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June 4, 2019


All You Need to Know about Facebook Global Coin

Facebook is gearing up to add cryptocurrencies and digital payments to the list of services they offer. They are banking on the over 2.375 billion active monthly users across the world to make the currency a globally-accepted payment method. The social media giant is looking to reach even the users who don’t have bank accounts. Some of the rivals they are to challenge are financial institutions like banks and payment processors like PayPal Holdings Inc, Master Card Inc., and Visa Inc.

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In fact, Facebook is already operating actively in the whole world giving it a good shot at reaching the targeted clients. Global Coin– the digital currency’s tentative name–is expected to be out for testing runs this year, while the payment platform is set for launch in Q1 2020 in several countries.

That project digital currency will be designed for use within the current company’s messaging channels of Facebook Messenger, Instagram and WhatsApp, with the idea of making payments secure and affordable to all users. Global Coin will first be rolled out to a few targeted users from select countries before spreading out eventually.

To make the launch of this digital currency possible, Facebook is already engaging different financial players on how best to go about the process. They have already got in touch with the governor of the Bank of England to analyze cryptocurrency-related risks and opportunities. The company has also involved regulators and officials from the US Treasury in the discussions concerning operational and regulatory issues. At the end of the day, they are open to other financial institutions sharing information about their users.

Facebook looks to create a secure and swift payment platform with low fees even for users not having a bank account. This leads to competition with banks as it looks to disrupt the existing financial networks.

The Facebook digital payment platform is registered under “Libra Networks” which deals with analytics, investing, financing, big data, blockchain, identity management, and other technologies.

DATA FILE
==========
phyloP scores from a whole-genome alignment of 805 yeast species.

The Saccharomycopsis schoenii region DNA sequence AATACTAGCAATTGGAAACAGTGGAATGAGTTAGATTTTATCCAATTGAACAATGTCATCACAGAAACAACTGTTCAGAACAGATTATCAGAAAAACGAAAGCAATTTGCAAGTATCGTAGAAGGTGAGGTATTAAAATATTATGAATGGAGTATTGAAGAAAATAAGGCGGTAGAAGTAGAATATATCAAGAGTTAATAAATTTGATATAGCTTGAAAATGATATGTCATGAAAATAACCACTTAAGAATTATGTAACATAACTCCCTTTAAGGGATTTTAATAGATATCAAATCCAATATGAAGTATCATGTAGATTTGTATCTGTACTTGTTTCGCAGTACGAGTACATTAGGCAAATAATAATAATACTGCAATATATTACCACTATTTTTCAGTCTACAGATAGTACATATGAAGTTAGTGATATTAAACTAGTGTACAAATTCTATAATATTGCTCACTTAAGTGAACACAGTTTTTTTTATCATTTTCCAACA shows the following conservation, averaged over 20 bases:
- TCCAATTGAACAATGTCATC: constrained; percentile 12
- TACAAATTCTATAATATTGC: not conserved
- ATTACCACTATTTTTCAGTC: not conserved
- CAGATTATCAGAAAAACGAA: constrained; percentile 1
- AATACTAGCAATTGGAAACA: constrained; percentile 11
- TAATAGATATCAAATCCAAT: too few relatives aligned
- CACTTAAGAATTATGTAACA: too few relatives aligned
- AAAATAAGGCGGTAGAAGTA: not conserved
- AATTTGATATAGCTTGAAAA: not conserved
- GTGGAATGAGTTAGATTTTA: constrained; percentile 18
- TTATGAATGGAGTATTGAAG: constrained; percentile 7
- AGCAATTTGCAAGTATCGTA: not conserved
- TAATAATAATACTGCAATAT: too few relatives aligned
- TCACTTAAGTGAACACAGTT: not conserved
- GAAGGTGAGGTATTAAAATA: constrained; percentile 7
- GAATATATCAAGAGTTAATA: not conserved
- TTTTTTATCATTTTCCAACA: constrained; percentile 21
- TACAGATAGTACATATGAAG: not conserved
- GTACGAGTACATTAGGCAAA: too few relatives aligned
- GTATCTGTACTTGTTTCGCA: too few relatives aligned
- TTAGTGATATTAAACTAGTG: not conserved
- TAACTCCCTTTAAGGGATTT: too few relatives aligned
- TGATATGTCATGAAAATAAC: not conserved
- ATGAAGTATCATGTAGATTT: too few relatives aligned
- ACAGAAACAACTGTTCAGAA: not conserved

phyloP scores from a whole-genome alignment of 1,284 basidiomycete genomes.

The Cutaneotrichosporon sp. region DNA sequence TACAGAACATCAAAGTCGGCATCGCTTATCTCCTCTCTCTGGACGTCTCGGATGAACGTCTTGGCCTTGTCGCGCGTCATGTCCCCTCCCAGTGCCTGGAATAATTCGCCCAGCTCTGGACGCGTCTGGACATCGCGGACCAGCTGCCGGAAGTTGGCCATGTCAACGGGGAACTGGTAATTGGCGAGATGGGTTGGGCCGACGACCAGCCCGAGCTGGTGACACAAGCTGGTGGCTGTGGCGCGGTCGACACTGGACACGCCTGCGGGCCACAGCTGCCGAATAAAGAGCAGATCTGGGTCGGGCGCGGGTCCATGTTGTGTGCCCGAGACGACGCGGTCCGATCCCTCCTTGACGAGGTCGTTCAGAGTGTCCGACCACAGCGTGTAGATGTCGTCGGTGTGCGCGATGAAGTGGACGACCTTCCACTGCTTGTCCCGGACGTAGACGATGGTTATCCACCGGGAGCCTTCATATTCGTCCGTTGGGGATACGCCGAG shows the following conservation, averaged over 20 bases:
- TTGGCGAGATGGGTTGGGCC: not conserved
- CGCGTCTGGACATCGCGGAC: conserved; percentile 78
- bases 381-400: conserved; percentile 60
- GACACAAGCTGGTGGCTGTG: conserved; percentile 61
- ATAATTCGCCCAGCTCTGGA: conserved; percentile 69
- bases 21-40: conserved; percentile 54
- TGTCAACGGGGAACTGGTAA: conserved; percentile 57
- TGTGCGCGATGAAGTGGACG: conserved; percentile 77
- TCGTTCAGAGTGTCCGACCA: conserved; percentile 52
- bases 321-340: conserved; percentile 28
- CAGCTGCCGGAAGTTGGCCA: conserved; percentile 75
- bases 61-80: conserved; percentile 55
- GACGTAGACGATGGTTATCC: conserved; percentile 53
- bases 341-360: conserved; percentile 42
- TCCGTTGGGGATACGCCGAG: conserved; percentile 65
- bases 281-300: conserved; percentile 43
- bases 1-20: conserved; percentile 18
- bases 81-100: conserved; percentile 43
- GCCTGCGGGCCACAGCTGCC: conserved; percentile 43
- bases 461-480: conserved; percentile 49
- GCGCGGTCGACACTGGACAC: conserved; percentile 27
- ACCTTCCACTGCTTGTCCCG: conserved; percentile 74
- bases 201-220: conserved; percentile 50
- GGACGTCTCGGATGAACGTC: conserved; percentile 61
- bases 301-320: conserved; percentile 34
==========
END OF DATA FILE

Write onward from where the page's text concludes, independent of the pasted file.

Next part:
Development Timeline

Actually, the grand cryptocurrency start has been on the blocks for some time now. Here is the development schedule Facebook has been following:

1. December 2017

The first indication of Facebook looking to join the world of digital currencies was when David Marcus joined the Coinbase’s board of directors in December 2017. Marcus’s experience as the former president of PayPal made him the best person to solve currency issues.

2. August 2018

A move by David Marcus to step down from the Coinbase’s board of directors was reflected Facebook’s intentions to take up the cryptocurrency business.

Having earlier in May 2018 been reassigned to work on blockchain, his resignation was a sign of avoiding conflict of interest.

3. December 2018

Facebook’s first step toward developing a working cryptocurrency was taken in December when they built StableCoin as a payment method for WhatsApp. The product had been by then made to start use in India. Afterward, reports told that all the company’s messaging platforms—such as Messenger, Instagram, and WhatsApp—would have the payment system integrated with them.

4. February 2019

Facebook acqui-hired British blockchain enterprise Chainspace in February 2019. Acqui-hiring is taking over human resources rather than the company itself.

It was the period when Facebook started seeking funding for the currency, albeit not publicly.

5. April 2019

The company changed its privacy policy and indications of the need for easy payment options. This was a move that, in as much as was not an official unveiling, was seen as a way of Facebook introducing payment platform to help it gain more revenue after losses caused by the expansion of end-to-end encrypted messages which reduce ads.

6. May 2019

This was the first time when little details about the project went public. Facebook met with payment firms—Visa and Western Union—in a bid to see how they can collaborate on the idea. It also hired a number of crypto-economic experts to help build the payment platform.